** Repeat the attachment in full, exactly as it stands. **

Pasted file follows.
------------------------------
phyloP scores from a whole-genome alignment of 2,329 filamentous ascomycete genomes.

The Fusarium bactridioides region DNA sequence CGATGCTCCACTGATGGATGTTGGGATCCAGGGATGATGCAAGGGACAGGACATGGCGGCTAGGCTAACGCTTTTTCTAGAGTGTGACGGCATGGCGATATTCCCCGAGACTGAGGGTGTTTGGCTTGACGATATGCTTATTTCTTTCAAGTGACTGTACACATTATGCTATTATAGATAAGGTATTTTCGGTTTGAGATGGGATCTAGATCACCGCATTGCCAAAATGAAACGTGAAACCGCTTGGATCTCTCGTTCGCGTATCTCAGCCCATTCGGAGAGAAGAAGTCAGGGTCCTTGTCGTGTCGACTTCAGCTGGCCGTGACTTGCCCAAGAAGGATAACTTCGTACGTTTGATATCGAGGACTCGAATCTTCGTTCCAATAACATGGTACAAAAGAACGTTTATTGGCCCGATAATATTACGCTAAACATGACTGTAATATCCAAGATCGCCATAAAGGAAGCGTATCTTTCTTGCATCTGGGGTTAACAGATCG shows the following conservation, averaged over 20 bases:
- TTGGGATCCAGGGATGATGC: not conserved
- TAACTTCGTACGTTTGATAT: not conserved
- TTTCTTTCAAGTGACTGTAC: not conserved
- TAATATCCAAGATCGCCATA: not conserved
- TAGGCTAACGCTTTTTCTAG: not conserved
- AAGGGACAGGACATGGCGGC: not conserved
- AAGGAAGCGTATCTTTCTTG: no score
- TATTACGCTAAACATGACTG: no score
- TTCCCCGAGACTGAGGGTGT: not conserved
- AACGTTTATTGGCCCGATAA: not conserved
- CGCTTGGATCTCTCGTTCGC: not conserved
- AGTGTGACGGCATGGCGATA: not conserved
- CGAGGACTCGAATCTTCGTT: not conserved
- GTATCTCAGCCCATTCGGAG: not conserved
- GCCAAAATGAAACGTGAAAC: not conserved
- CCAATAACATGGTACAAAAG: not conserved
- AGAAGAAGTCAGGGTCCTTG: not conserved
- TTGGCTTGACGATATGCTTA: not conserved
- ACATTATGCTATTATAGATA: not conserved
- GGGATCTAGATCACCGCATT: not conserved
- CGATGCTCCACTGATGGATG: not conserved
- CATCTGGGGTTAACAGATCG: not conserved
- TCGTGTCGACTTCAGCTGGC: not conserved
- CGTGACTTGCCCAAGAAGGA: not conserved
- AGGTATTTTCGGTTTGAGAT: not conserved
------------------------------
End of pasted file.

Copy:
phyloP scores from a whole-genome alignment of 2,329 filamentous ascomycete genomes.

The Fusarium bactridioides region DNA sequence CGATGCTCCACTGATGGATGTTGGGATCCAGGGATGATGCAAGGGACAGGACATGGCGGCTAGGCTAACGCTTTTTCTAGAGTGTGACGGCATGGCGATATTCCCCGAGACTGAGGGTGTTTGGCTTGACGATATGCTTATTTCTTTCAAGTGACTGTACACATTATGCTATTATAGATAAGGTATTTTCGGTTTGAGATGGGATCTAGATCACCGCATTGCCAAAATGAAACGTGAAACCGCTTGGATCTCTCGTTCGCGTATCTCAGCCCATTCGGAGAGAAGAAGTCAGGGTCCTTGTCGTGTCGACTTCAGCTGGCCGTGACTTGCCCAAGAAGGATAACTTCGTACGTTTGATATCGAGGACTCGAATCTTCGTTCCAATAACATGGTACAAAAGAACGTTTATTGGCCCGATAATATTACGCTAAACATGACTGTAATATCCAAGATCGCCATAAAGGAAGCGTATCTTTCTTGCATCTGGGGTTAACAGATCG shows the following conservation, averaged over 20 bases:
- TTGGGATCCAGGGATGATGC: not conserved
- TAACTTCGTACGTTTGATAT: not conserved
- TTTCTTTCAAGTGACTGTAC: not conserved
- TAATATCCAAGATCGCCATA: not conserved
- TAGGCTAACGCTTTTTCTAG: not conserved
- AAGGGACAGGACATGGCGGC: not conserved
- AAGGAAGCGTATCTTTCTTG: no score
- TATTACGCTAAACATGACTG: no score
- TTCCCCGAGACTGAGGGTGT: not conserved
- AACGTTTATTGGCCCGATAA: not conserved
- CGCTTGGATCTCTCGTTCGC: not conserved
- AGTGTGACGGCATGGCGATA: not conserved
- CGAGGACTCGAATCTTCGTT: not conserved
- GTATCTCAGCCCATTCGGAG: not conserved
- GCCAAAATGAAACGTGAAAC: not conserved
- CCAATAACATGGTACAAAAG: not conserved
- AGAAGAAGTCAGGGTCCTTG: not conserved
- TTGGCTTGACGATATGCTTA: not conserved
- ACATTATGCTATTATAGATA: not conserved
- GGGATCTAGATCACCGCATT: not conserved
- CGATGCTCCACTGATGGATG: not conserved
- CATCTGGGGTTAACAGATCG: not conserved
- TCGTGTCGACTTCAGCTGGC: not conserved
- CGTGACTTGCCCAAGAAGGA: not conserved
- AGGTATTTTCGGTTTGAGAT: not conserved